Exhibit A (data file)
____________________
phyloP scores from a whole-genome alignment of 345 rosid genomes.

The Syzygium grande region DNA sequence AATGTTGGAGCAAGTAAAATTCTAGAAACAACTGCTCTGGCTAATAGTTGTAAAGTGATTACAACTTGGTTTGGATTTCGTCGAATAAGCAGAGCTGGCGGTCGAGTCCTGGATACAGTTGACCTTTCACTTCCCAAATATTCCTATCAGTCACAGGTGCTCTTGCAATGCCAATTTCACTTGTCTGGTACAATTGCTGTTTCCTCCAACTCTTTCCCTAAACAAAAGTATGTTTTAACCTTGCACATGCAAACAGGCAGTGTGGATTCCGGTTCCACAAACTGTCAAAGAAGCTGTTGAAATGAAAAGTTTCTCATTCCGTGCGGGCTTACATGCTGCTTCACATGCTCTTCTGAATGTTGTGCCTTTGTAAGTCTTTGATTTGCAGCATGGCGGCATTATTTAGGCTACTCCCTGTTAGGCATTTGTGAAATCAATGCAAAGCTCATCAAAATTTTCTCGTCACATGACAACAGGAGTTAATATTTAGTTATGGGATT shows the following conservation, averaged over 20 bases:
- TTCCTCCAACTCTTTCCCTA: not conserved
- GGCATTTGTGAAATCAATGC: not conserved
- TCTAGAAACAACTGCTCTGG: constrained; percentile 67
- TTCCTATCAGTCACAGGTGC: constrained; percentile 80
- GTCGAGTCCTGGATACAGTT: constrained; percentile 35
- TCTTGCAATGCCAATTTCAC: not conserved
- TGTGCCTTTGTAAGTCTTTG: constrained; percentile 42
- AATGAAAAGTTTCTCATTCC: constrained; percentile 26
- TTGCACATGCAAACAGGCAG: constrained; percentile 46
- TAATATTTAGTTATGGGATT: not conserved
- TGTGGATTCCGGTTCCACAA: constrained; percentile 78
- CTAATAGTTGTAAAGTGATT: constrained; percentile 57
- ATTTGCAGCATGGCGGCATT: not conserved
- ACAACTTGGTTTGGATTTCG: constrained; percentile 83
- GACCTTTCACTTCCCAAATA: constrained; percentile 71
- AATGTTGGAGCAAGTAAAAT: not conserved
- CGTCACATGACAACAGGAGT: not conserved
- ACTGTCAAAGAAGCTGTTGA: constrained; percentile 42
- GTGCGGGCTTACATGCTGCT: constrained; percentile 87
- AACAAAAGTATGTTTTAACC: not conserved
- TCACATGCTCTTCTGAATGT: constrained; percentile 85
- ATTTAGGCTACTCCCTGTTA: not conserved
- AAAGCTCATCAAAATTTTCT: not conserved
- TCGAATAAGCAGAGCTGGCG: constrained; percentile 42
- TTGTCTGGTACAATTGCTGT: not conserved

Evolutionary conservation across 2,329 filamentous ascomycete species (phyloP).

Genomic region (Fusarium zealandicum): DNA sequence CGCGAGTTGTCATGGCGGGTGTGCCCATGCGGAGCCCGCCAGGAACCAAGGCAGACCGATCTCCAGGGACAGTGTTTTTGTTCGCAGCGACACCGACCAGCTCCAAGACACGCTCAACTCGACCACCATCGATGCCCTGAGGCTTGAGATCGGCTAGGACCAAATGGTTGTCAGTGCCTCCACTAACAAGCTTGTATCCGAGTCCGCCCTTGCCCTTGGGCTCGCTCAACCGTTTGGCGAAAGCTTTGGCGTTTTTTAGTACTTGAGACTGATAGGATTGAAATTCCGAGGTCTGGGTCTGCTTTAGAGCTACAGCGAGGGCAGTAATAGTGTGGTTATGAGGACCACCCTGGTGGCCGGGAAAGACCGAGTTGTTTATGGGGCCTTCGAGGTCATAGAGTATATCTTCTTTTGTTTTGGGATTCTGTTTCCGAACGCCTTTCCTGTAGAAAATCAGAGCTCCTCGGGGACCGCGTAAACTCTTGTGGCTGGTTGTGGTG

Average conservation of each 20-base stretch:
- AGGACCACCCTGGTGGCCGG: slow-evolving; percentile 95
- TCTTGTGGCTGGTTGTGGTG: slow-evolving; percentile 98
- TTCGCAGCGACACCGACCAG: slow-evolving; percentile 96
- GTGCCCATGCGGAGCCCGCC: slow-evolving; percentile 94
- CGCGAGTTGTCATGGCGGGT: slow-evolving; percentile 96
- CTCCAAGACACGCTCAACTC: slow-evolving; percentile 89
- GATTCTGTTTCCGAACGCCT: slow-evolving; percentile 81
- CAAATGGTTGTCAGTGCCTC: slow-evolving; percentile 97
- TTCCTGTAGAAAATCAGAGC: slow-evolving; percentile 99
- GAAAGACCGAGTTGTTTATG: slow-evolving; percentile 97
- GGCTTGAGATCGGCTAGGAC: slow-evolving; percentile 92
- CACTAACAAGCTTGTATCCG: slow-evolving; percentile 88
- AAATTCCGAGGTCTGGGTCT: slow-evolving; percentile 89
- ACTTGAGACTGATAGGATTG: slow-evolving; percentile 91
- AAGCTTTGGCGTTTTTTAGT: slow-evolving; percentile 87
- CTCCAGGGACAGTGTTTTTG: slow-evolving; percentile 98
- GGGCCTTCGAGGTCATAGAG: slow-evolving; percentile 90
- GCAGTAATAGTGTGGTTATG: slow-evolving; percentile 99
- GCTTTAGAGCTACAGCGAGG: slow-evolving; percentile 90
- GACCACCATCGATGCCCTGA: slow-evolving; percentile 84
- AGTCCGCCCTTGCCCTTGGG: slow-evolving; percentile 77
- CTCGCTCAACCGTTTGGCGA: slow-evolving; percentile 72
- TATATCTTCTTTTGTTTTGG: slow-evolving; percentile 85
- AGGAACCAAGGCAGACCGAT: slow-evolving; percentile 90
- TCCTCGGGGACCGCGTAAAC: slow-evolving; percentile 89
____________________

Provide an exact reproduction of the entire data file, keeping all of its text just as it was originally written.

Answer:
phyloP scores from a whole-genome alignment of 345 rosid genomes.

The Syzygium grande region DNA sequence AATGTTGGAGCAAGTAAAATTCTAGAAACAACTGCTCTGGCTAATAGTTGTAAAGTGATTACAACTTGGTTTGGATTTCGTCGAATAAGCAGAGCTGGCGGTCGAGTCCTGGATACAGTTGACCTTTCACTTCCCAAATATTCCTATCAGTCACAGGTGCTCTTGCAATGCCAATTTCACTTGTCTGGTACAATTGCTGTTTCCTCCAACTCTTTCCCTAAACAAAAGTATGTTTTAACCTTGCACATGCAAACAGGCAGTGTGGATTCCGGTTCCACAAACTGTCAAAGAAGCTGTTGAAATGAAAAGTTTCTCATTCCGTGCGGGCTTACATGCTGCTTCACATGCTCTTCTGAATGTTGTGCCTTTGTAAGTCTTTGATTTGCAGCATGGCGGCATTATTTAGGCTACTCCCTGTTAGGCATTTGTGAAATCAATGCAAAGCTCATCAAAATTTTCTCGTCACATGACAACAGGAGTTAATATTTAGTTATGGGATT shows the following conservation, averaged over 20 bases:
- TTCCTCCAACTCTTTCCCTA: not conserved
- GGCATTTGTGAAATCAATGC: not conserved
- TCTAGAAACAACTGCTCTGG: constrained; percentile 67
- TTCCTATCAGTCACAGGTGC: constrained; percentile 80
- GTCGAGTCCTGGATACAGTT: constrained; percentile 35
- TCTTGCAATGCCAATTTCAC: not conserved
- TGTGCCTTTGTAAGTCTTTG: constrained; percentile 42
- AATGAAAAGTTTCTCATTCC: constrained; percentile 26
- TTGCACATGCAAACAGGCAG: constrained; percentile 46
- TAATATTTAGTTATGGGATT: not conserved
- TGTGGATTCCGGTTCCACAA: constrained; percentile 78
- CTAATAGTTGTAAAGTGATT: constrained; percentile 57
- ATTTGCAGCATGGCGGCATT: not conserved
- ACAACTTGGTTTGGATTTCG: constrained; percentile 83
- GACCTTTCACTTCCCAAATA: constrained; percentile 71
- AATGTTGGAGCAAGTAAAAT: not conserved
- CGTCACATGACAACAGGAGT: not conserved
- ACTGTCAAAGAAGCTGTTGA: constrained; percentile 42
- GTGCGGGCTTACATGCTGCT: constrained; percentile 87
- AACAAAAGTATGTTTTAACC: not conserved
- TCACATGCTCTTCTGAATGT: constrained; percentile 85
- ATTTAGGCTACTCCCTGTTA: not conserved
- AAAGCTCATCAAAATTTTCT: not conserved
- TCGAATAAGCAGAGCTGGCG: constrained; percentile 42
- TTGTCTGGTACAATTGCTGT: not conserved

Evolutionary conservation across 2,329 filamentous ascomycete species (phyloP).

Genomic region (Fusarium zealandicum): DNA sequence CGCGAGTTGTCATGGCGGGTGTGCCCATGCGGAGCCCGCCAGGAACCAAGGCAGACCGATCTCCAGGGACAGTGTTTTTGTTCGCAGCGACACCGACCAGCTCCAAGACACGCTCAACTCGACCACCATCGATGCCCTGAGGCTTGAGATCGGCTAGGACCAAATGGTTGTCAGTGCCTCCACTAACAAGCTTGTATCCGAGTCCGCCCTTGCCCTTGGGCTCGCTCAACCGTTTGGCGAAAGCTTTGGCGTTTTTTAGTACTTGAGACTGATAGGATTGAAATTCCGAGGTCTGGGTCTGCTTTAGAGCTACAGCGAGGGCAGTAATAGTGTGGTTATGAGGACCACCCTGGTGGCCGGGAAAGACCGAGTTGTTTATGGGGCCTTCGAGGTCATAGAGTATATCTTCTTTTGTTTTGGGATTCTGTTTCCGAACGCCTTTCCTGTAGAAAATCAGAGCTCCTCGGGGACCGCGTAAACTCTTGTGGCTGGTTGTGGTG

Average conservation of each 20-base stretch:
- AGGACCACCCTGGTGGCCGG: slow-evolving; percentile 95
- TCTTGTGGCTGGTTGTGGTG: slow-evolving; percentile 98
- TTCGCAGCGACACCGACCAG: slow-evolving; percentile 96
- GTGCCCATGCGGAGCCCGCC: slow-evolving; percentile 94
- CGCGAGTTGTCATGGCGGGT: slow-evolving; percentile 96
- CTCCAAGACACGCTCAACTC: slow-evolving; percentile 89
- GATTCTGTTTCCGAACGCCT: slow-evolving; percentile 81
- CAAATGGTTGTCAGTGCCTC: slow-evolving; percentile 97
- TTCCTGTAGAAAATCAGAGC: slow-evolving; percentile 99
- GAAAGACCGAGTTGTTTATG: slow-evolving; percentile 97
- GGCTTGAGATCGGCTAGGAC: slow-evolving; percentile 92
- CACTAACAAGCTTGTATCCG: slow-evolving; percentile 88
- AAATTCCGAGGTCTGGGTCT: slow-evolving; percentile 89
- ACTTGAGACTGATAGGATTG: slow-evolving; percentile 91
- AAGCTTTGGCGTTTTTTAGT: slow-evolving; percentile 87
- CTCCAGGGACAGTGTTTTTG: slow-evolving; percentile 98
- GGGCCTTCGAGGTCATAGAG: slow-evolving; percentile 90
- GCAGTAATAGTGTGGTTATG: slow-evolving; percentile 99
- GCTTTAGAGCTACAGCGAGG: slow-evolving; percentile 90
- GACCACCATCGATGCCCTGA: slow-evolving; percentile 84
- AGTCCGCCCTTGCCCTTGGG: slow-evolving; percentile 77
- CTCGCTCAACCGTTTGGCGA: slow-evolving; percentile 72
- TATATCTTCTTTTGTTTTGG: slow-evolving; percentile 85
- AGGAACCAAGGCAGACCGAT: slow-evolving; percentile 90
- TCCTCGGGGACCGCGTAAAC: slow-evolving; percentile 89